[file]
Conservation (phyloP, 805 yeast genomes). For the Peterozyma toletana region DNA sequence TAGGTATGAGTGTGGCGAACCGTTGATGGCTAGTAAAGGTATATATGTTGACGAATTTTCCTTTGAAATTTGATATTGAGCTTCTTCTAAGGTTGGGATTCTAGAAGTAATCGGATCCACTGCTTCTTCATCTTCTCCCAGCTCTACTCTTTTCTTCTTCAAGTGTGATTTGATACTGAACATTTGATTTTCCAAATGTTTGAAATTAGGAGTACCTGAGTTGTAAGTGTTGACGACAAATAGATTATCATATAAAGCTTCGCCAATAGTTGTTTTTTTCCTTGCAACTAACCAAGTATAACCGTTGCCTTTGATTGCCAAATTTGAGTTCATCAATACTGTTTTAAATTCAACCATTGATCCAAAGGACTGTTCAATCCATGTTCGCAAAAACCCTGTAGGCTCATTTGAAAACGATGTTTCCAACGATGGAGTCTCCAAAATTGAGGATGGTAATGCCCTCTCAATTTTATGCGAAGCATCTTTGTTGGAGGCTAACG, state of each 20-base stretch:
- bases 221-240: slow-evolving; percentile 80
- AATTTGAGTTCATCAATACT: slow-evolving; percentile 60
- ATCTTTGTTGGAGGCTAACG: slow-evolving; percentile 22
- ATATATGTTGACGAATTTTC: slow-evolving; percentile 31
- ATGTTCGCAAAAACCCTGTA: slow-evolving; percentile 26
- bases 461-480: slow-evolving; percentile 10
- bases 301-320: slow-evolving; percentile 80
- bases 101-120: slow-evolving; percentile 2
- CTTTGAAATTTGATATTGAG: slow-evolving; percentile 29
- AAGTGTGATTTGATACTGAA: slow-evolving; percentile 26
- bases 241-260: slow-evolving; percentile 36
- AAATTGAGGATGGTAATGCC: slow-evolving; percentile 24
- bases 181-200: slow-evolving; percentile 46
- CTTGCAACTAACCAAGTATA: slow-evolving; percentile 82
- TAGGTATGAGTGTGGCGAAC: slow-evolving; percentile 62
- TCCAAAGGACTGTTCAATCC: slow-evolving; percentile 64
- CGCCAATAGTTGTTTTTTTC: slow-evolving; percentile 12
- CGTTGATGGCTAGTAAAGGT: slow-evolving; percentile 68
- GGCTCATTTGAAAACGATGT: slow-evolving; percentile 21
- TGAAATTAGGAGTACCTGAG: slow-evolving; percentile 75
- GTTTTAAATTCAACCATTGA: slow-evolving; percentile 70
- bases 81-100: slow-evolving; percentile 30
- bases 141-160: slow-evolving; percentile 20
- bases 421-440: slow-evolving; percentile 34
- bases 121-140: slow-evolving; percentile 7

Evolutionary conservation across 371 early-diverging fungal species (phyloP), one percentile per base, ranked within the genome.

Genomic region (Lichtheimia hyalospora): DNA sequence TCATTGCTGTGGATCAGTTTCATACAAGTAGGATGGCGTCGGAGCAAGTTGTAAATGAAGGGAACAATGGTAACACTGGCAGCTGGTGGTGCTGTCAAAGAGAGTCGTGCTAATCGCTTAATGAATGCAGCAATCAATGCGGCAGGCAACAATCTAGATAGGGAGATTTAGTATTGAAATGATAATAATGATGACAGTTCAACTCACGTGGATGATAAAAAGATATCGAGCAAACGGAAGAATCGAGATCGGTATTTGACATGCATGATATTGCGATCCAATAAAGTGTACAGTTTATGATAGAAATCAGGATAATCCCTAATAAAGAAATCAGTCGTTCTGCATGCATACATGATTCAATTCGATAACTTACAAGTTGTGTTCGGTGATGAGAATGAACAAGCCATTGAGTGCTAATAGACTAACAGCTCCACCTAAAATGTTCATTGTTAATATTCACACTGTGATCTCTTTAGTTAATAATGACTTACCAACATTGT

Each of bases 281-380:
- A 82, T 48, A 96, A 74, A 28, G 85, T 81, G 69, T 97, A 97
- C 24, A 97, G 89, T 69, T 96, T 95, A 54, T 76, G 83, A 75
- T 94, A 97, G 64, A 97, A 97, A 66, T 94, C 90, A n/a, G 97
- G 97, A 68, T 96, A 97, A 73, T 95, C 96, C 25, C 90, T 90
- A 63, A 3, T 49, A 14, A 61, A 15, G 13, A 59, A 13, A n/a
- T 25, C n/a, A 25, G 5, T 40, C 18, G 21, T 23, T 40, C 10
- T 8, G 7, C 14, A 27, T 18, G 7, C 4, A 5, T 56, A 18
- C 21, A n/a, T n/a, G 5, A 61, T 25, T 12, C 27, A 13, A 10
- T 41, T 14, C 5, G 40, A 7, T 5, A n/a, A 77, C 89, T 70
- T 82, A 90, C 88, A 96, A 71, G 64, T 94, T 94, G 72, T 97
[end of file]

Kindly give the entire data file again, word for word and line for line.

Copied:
Conservation (phyloP, 805 yeast genomes). For the Peterozyma toletana region DNA sequence TAGGTATGAGTGTGGCGAACCGTTGATGGCTAGTAAAGGTATATATGTTGACGAATTTTCCTTTGAAATTTGATATTGAGCTTCTTCTAAGGTTGGGATTCTAGAAGTAATCGGATCCACTGCTTCTTCATCTTCTCCCAGCTCTACTCTTTTCTTCTTCAAGTGTGATTTGATACTGAACATTTGATTTTCCAAATGTTTGAAATTAGGAGTACCTGAGTTGTAAGTGTTGACGACAAATAGATTATCATATAAAGCTTCGCCAATAGTTGTTTTTTTCCTTGCAACTAACCAAGTATAACCGTTGCCTTTGATTGCCAAATTTGAGTTCATCAATACTGTTTTAAATTCAACCATTGATCCAAAGGACTGTTCAATCCATGTTCGCAAAAACCCTGTAGGCTCATTTGAAAACGATGTTTCCAACGATGGAGTCTCCAAAATTGAGGATGGTAATGCCCTCTCAATTTTATGCGAAGCATCTTTGTTGGAGGCTAACG, state of each 20-base stretch:
- bases 221-240: slow-evolving; percentile 80
- AATTTGAGTTCATCAATACT: slow-evolving; percentile 60
- ATCTTTGTTGGAGGCTAACG: slow-evolving; percentile 22
- ATATATGTTGACGAATTTTC: slow-evolving; percentile 31
- ATGTTCGCAAAAACCCTGTA: slow-evolving; percentile 26
- bases 461-480: slow-evolving; percentile 10
- bases 301-320: slow-evolving; percentile 80
- bases 101-120: slow-evolving; percentile 2
- CTTTGAAATTTGATATTGAG: slow-evolving; percentile 29
- AAGTGTGATTTGATACTGAA: slow-evolving; percentile 26
- bases 241-260: slow-evolving; percentile 36
- AAATTGAGGATGGTAATGCC: slow-evolving; percentile 24
- bases 181-200: slow-evolving; percentile 46
- CTTGCAACTAACCAAGTATA: slow-evolving; percentile 82
- TAGGTATGAGTGTGGCGAAC: slow-evolving; percentile 62
- TCCAAAGGACTGTTCAATCC: slow-evolving; percentile 64
- CGCCAATAGTTGTTTTTTTC: slow-evolving; percentile 12
- CGTTGATGGCTAGTAAAGGT: slow-evolving; percentile 68
- GGCTCATTTGAAAACGATGT: slow-evolving; percentile 21
- TGAAATTAGGAGTACCTGAG: slow-evolving; percentile 75
- GTTTTAAATTCAACCATTGA: slow-evolving; percentile 70
- bases 81-100: slow-evolving; percentile 30
- bases 141-160: slow-evolving; percentile 20
- bases 421-440: slow-evolving; percentile 34
- bases 121-140: slow-evolving; percentile 7

Evolutionary conservation across 371 early-diverging fungal species (phyloP), one percentile per base, ranked within the genome.

Genomic region (Lichtheimia hyalospora): DNA sequence TCATTGCTGTGGATCAGTTTCATACAAGTAGGATGGCGTCGGAGCAAGTTGTAAATGAAGGGAACAATGGTAACACTGGCAGCTGGTGGTGCTGTCAAAGAGAGTCGTGCTAATCGCTTAATGAATGCAGCAATCAATGCGGCAGGCAACAATCTAGATAGGGAGATTTAGTATTGAAATGATAATAATGATGACAGTTCAACTCACGTGGATGATAAAAAGATATCGAGCAAACGGAAGAATCGAGATCGGTATTTGACATGCATGATATTGCGATCCAATAAAGTGTACAGTTTATGATAGAAATCAGGATAATCCCTAATAAAGAAATCAGTCGTTCTGCATGCATACATGATTCAATTCGATAACTTACAAGTTGTGTTCGGTGATGAGAATGAACAAGCCATTGAGTGCTAATAGACTAACAGCTCCACCTAAAATGTTCATTGTTAATATTCACACTGTGATCTCTTTAGTTAATAATGACTTACCAACATTGT

Each of bases 281-380:
- A 82, T 48, A 96, A 74, A 28, G 85, T 81, G 69, T 97, A 97
- C 24, A 97, G 89, T 69, T 96, T 95, A 54, T 76, G 83, A 75
- T 94, A 97, G 64, A 97, A 97, A 66, T 94, C 90, A n/a, G 97
- G 97, A 68, T 96, A 97, A 73, T 95, C 96, C 25, C 90, T 90
- A 63, A 3, T 49, A 14, A 61, A 15, G 13, A 59, A 13, A n/a
- T 25, C n/a, A 25, G 5, T 40, C 18, G 21, T 23, T 40, C 10
- T 8, G 7, C 14, A 27, T 18, G 7, C 4, A 5, T 56, A 18
- C 21, A n/a, T n/a, G 5, A 61, T 25, T 12, C 27, A 13, A 10
- T 41, T 14, C 5, G 40, A 7, T 5, A n/a, A 77, C 89, T 70
- T 82, A 90, C 88, A 96, A 71, G 64, T 94, T 94, G 72, T 97